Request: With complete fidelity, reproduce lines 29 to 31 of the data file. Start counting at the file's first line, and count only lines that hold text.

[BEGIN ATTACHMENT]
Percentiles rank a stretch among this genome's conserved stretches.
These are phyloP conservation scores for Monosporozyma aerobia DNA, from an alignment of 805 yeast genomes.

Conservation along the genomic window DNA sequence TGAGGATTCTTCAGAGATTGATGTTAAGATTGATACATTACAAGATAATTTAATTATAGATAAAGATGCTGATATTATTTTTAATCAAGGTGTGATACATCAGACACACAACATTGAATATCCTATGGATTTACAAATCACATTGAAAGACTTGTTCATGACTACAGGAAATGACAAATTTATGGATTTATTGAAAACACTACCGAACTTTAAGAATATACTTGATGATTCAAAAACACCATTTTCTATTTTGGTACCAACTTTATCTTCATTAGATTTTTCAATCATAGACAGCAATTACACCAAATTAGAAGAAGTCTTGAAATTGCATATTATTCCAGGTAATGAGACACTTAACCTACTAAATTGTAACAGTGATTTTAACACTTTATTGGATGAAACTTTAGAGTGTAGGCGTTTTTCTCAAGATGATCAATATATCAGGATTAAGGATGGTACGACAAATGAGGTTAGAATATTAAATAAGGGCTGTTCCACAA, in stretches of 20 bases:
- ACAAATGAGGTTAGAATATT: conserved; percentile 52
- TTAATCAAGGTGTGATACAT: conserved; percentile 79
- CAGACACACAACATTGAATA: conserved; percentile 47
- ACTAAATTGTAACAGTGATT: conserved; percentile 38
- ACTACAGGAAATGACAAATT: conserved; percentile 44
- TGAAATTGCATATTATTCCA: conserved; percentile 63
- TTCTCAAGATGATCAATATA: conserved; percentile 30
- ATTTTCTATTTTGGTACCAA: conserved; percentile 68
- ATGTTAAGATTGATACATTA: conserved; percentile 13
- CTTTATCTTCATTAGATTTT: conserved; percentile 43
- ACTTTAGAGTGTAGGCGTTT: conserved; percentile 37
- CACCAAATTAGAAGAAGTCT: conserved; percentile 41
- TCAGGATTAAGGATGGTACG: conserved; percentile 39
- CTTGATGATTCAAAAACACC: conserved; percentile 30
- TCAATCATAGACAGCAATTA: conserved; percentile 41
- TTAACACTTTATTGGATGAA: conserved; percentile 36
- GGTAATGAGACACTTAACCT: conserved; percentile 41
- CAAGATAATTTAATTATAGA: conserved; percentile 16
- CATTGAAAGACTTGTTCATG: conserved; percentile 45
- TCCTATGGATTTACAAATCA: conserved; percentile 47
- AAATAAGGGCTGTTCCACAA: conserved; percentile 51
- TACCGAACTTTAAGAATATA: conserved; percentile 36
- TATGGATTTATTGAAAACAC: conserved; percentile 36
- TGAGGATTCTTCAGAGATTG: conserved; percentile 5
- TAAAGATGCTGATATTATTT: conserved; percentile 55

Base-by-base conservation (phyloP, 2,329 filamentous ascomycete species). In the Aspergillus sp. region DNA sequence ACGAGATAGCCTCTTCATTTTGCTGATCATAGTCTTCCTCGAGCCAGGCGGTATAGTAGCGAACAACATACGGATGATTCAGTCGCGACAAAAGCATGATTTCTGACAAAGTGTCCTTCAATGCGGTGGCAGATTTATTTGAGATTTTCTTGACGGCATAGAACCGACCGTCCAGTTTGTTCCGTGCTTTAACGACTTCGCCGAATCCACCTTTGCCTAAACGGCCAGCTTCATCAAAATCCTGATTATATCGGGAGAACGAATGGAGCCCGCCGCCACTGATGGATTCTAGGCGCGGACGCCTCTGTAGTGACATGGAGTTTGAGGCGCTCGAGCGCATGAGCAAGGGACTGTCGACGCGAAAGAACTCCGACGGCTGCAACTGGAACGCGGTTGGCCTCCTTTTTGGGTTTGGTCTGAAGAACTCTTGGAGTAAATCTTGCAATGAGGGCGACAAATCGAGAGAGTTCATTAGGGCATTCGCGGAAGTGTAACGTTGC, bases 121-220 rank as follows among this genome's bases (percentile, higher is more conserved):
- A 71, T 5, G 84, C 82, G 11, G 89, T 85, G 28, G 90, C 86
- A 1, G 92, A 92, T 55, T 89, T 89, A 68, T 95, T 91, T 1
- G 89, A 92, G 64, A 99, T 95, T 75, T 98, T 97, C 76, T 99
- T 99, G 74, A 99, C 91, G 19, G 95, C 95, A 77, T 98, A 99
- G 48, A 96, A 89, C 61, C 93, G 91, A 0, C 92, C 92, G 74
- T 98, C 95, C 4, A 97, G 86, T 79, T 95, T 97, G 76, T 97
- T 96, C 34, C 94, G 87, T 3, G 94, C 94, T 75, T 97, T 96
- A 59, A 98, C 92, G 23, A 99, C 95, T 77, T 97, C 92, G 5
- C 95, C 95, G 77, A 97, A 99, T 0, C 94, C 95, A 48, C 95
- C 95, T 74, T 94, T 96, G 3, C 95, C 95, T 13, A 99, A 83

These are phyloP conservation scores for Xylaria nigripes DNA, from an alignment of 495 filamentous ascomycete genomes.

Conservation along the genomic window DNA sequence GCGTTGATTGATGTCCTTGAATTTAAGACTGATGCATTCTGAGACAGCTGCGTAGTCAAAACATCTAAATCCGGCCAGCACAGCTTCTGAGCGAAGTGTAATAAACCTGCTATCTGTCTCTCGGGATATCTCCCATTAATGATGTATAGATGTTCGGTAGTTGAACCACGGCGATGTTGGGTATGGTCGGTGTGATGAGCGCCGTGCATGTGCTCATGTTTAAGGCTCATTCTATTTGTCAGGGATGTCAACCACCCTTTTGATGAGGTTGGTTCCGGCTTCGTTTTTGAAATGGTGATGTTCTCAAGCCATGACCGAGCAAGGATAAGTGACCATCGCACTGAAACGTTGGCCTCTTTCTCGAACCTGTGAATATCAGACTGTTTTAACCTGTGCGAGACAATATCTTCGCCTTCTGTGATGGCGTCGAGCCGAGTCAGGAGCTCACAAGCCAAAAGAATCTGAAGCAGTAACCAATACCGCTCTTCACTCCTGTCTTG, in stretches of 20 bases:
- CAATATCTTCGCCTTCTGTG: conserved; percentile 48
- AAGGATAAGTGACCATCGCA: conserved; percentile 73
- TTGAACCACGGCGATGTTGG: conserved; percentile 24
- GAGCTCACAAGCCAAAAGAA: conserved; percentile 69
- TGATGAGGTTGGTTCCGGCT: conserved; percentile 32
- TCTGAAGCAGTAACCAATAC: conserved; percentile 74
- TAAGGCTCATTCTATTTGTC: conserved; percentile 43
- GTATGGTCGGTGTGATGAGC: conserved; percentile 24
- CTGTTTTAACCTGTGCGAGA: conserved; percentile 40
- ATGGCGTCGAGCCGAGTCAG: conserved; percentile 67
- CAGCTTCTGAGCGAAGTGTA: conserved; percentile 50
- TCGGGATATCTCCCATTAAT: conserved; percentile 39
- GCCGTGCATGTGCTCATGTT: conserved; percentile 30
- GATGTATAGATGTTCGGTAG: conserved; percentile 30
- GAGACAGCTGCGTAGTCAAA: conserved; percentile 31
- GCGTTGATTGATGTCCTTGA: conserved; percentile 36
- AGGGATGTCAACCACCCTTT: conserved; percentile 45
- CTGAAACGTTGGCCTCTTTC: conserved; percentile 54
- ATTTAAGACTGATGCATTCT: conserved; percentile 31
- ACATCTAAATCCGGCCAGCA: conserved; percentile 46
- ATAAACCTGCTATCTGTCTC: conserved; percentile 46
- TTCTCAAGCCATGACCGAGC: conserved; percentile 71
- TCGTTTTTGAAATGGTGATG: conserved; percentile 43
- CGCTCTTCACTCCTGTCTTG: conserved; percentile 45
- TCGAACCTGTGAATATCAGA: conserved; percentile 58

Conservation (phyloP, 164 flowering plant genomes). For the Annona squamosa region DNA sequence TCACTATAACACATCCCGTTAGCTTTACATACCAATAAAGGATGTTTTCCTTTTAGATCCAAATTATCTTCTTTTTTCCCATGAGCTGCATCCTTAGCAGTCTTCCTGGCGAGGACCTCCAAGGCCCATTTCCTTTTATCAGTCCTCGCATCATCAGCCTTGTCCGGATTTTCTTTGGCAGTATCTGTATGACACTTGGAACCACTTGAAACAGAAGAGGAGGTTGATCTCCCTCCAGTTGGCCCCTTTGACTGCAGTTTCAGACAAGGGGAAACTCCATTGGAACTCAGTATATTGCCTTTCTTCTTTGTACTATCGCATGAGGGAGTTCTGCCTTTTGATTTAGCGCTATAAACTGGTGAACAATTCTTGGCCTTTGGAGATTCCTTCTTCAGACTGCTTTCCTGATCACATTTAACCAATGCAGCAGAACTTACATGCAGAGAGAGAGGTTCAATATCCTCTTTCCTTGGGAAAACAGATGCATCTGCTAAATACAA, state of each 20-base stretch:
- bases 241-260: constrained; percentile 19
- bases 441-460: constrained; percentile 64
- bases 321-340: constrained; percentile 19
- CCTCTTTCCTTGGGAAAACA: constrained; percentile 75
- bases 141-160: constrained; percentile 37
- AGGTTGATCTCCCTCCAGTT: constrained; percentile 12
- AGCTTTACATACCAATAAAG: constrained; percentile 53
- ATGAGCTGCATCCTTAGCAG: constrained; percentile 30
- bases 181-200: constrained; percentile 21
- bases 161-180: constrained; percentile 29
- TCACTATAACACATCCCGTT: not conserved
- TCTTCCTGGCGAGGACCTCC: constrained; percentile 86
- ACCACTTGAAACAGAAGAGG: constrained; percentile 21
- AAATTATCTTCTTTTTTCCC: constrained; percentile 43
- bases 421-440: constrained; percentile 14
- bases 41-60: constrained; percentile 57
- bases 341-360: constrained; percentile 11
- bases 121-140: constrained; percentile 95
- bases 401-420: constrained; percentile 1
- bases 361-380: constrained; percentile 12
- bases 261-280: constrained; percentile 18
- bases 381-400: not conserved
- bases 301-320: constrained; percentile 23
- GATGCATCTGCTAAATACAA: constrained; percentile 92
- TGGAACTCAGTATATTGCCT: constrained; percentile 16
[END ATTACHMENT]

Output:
Base-by-base conservation (phyloP, 2,329 filamentous ascomycete species). In the Aspergillus sp. region DNA sequence ACGAGATAGCCTCTTCATTTTGCTGATCATAGTCTTCCTCGAGCCAGGCGGTATAGTAGCGAACAACATACGGATGATTCAGTCGCGACAAAAGCATGATTTCTGACAAAGTGTCCTTCAATGCGGTGGCAGATTTATTTGAGATTTTCTTGACGGCATAGAACCGACCGTCCAGTTTGTTCCGTGCTTTAACGACTTCGCCGAATCCACCTTTGCCTAAACGGCCAGCTTCATCAAAATCCTGATTATATCGGGAGAACGAATGGAGCCCGCCGCCACTGATGGATTCTAGGCGCGGACGCCTCTGTAGTGACATGGAGTTTGAGGCGCTCGAGCGCATGAGCAAGGGACTGTCGACGCGAAAGAACTCCGACGGCTGCAACTGGAACGCGGTTGGCCTCCTTTTTGGGTTTGGTCTGAAGAACTCTTGGAGTAAATCTTGCAATGAGGGCGACAAATCGAGAGAGTTCATTAGGGCATTCGCGGAAGTGTAACGTTGC, bases 121-220 rank as follows among this genome's bases (percentile, higher is more conserved):
- A 71, T 5, G 84, C 82, G 11, G 89, T 85, G 28, G 90, C 86
- A 1, G 92, A 92, T 55, T 89, T 89, A 68, T 95, T 91, T 1